2. The likelihood and magnitude of the risk posed by the condition was low. The Court noted it is common for surfaces of parking lots and sidewalks to be irregular, and no other patrons reported problems or accidents.
  3. The cost of preventing the harm was high. The Court would not consider only the cost of fixing the specific injury-causing defect. Rather, it considered the cost of eliminating all defects in the Walmart parking lot.
  4. Plaintiff conducted an ordinary commercial activity that was not dangerous in nature.

The Court concluded that all but factor four pointed to a single conclusion: the 1½ inch elevation difference did not pose an unreasonable risk of harm. The Court reached this conclusion even though the plaintiff retained an expert who gave opinions regarding possible violations of the Americans with Disabilities Act (ADA) and OSHA regulations. The expert’s opinions were insufficient to defeat summary judgment when the condition was open and obvious. In reaching its ultimate conclusion, the Court joined with several other courts, including the following:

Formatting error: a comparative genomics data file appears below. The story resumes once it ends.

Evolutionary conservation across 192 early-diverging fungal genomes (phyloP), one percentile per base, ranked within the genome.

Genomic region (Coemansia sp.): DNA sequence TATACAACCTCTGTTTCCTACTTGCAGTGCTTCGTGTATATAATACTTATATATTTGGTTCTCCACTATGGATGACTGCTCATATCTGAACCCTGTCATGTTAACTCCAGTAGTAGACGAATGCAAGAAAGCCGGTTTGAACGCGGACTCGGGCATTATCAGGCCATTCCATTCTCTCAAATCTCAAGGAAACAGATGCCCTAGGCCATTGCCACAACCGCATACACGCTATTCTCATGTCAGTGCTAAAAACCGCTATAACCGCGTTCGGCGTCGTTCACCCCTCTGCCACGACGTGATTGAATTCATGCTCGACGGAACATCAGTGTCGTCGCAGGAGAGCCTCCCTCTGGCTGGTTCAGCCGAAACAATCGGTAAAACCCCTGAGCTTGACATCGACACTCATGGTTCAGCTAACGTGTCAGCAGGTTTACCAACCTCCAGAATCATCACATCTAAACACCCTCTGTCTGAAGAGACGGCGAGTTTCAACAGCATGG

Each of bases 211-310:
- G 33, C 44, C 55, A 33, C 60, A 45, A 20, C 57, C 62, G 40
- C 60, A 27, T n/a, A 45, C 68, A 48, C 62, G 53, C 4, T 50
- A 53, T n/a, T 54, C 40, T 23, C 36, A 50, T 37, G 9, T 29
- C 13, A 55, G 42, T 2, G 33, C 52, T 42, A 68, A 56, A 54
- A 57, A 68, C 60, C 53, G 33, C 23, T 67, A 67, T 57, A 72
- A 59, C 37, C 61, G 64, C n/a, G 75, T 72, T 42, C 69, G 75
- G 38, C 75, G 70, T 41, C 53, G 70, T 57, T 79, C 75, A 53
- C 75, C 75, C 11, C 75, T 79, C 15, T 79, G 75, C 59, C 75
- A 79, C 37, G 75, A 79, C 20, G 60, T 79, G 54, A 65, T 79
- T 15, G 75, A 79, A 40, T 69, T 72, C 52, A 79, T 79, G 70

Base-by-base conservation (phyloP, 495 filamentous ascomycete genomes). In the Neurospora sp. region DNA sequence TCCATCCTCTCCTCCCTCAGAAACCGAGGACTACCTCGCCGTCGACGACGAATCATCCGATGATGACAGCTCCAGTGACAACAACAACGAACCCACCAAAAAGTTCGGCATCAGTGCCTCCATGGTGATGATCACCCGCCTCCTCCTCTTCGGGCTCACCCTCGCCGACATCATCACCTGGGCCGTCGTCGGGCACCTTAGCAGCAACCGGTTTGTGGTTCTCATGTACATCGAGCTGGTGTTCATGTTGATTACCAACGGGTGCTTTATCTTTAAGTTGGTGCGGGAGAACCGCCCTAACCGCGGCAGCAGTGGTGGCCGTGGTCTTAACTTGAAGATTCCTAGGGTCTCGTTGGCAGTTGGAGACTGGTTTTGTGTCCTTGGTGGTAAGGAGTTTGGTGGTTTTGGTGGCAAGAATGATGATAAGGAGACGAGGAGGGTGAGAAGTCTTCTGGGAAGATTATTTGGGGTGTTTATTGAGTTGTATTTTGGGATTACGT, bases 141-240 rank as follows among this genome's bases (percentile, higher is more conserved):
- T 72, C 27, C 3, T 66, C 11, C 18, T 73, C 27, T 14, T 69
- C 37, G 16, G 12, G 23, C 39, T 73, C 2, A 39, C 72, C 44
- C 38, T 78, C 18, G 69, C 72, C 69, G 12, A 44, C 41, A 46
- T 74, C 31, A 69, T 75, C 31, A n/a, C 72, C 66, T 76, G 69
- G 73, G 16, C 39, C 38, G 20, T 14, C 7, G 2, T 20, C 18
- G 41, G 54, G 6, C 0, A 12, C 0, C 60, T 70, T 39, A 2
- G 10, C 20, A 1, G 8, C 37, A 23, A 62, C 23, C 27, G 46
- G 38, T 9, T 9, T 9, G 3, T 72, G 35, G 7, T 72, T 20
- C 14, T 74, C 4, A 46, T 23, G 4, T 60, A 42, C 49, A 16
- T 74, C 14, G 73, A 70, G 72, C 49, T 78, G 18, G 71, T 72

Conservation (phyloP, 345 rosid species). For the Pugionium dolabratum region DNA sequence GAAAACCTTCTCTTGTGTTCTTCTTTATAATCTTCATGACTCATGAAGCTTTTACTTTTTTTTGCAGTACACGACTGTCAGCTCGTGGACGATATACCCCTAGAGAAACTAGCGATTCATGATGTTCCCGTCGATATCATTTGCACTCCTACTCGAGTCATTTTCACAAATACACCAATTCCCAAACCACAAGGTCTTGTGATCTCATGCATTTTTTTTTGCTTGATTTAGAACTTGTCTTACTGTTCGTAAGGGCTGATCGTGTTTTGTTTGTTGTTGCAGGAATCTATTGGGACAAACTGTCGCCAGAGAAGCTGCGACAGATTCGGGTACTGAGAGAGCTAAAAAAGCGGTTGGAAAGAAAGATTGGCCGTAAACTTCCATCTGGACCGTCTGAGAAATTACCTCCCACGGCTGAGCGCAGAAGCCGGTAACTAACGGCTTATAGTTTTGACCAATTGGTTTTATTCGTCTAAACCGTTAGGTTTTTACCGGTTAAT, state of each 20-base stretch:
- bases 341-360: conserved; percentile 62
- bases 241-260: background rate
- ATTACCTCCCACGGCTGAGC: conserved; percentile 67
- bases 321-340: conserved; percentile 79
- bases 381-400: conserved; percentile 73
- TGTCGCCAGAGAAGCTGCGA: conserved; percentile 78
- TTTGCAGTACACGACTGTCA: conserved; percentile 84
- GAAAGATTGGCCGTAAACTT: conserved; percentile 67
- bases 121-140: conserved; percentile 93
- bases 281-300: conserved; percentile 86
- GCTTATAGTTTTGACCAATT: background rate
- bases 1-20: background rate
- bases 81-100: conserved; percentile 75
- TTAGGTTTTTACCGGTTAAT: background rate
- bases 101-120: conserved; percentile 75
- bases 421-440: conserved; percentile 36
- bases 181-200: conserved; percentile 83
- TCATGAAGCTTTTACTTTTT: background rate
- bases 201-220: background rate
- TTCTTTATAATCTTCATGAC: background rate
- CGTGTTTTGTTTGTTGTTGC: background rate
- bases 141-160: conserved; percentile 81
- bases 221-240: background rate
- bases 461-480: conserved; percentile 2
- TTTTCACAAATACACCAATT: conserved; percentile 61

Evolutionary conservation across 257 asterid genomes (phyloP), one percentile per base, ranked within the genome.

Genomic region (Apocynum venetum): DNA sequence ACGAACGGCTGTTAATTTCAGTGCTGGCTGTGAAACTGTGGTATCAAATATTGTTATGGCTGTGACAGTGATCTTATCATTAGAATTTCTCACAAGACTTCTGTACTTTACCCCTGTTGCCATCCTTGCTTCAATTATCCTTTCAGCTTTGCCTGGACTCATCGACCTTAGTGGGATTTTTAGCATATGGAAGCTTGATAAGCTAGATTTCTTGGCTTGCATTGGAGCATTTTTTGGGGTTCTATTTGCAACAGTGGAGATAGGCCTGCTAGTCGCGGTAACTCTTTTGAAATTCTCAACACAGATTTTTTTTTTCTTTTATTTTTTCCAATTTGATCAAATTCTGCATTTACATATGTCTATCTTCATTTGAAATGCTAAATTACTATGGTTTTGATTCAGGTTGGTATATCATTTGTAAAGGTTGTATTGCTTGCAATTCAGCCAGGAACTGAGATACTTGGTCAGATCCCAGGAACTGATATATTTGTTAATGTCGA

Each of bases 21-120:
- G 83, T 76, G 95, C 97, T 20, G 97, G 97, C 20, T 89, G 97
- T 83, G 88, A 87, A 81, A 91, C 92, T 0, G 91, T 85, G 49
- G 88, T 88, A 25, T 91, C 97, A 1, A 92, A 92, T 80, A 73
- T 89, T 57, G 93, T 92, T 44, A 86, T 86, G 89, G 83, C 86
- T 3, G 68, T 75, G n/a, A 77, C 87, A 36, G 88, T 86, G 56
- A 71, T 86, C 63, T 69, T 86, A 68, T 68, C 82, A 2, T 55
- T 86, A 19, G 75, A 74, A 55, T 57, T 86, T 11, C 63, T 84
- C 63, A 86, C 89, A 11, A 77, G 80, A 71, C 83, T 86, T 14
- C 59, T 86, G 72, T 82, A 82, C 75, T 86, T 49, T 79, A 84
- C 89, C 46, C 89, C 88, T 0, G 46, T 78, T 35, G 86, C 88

• Chambers v. Vill. of Moreauville, where a one-and-one half inch deviation did not present an unreasonable risk of harm;
  • Reed v. Wal-Mart Stores, where a height variance of one-fourth to one-half inch between concrete blocks in parking lot did not present an unreasonable risk of harm; and
  • Boyle v. Board of Sup’rs, Louisiana State University, where a depression of up to one inch in a sidewalk did not pose unreasonable risk of harm.